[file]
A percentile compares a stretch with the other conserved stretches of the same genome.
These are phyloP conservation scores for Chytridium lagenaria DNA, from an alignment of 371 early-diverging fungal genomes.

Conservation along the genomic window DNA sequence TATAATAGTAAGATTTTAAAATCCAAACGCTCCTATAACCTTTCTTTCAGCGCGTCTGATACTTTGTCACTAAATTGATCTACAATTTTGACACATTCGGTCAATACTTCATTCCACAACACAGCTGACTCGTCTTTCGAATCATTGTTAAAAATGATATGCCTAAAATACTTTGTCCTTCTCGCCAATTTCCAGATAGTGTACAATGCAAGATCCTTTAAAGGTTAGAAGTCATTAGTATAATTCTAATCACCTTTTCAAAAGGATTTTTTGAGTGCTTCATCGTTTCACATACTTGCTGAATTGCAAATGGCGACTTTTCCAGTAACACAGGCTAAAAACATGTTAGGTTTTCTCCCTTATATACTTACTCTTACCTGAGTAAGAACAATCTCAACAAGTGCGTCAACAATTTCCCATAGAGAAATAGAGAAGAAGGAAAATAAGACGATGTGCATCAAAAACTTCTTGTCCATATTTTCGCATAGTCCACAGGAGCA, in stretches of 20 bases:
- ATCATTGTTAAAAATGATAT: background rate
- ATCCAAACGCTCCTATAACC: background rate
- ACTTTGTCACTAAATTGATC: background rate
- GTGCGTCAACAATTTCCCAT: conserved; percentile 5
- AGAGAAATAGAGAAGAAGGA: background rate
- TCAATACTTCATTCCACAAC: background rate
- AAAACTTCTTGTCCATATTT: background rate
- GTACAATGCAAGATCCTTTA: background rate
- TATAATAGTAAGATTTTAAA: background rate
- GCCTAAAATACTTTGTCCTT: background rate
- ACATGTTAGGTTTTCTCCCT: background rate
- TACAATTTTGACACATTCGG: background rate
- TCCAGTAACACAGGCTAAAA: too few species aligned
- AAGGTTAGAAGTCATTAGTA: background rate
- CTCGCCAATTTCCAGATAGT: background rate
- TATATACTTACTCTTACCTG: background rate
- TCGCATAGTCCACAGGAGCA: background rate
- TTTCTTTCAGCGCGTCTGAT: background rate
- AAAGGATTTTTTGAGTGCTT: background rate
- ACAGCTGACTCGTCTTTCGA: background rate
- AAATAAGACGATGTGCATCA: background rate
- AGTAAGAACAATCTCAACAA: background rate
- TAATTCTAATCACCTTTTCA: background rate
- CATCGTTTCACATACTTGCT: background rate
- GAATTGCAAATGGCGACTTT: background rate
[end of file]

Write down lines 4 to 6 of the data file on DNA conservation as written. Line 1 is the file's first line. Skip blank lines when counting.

- ATCATTGTTAAAAATGATAT: background rate
- ATCCAAACGCTCCTATAACC: background rate
- ACTTTGTCACTAAATTGATC: background rate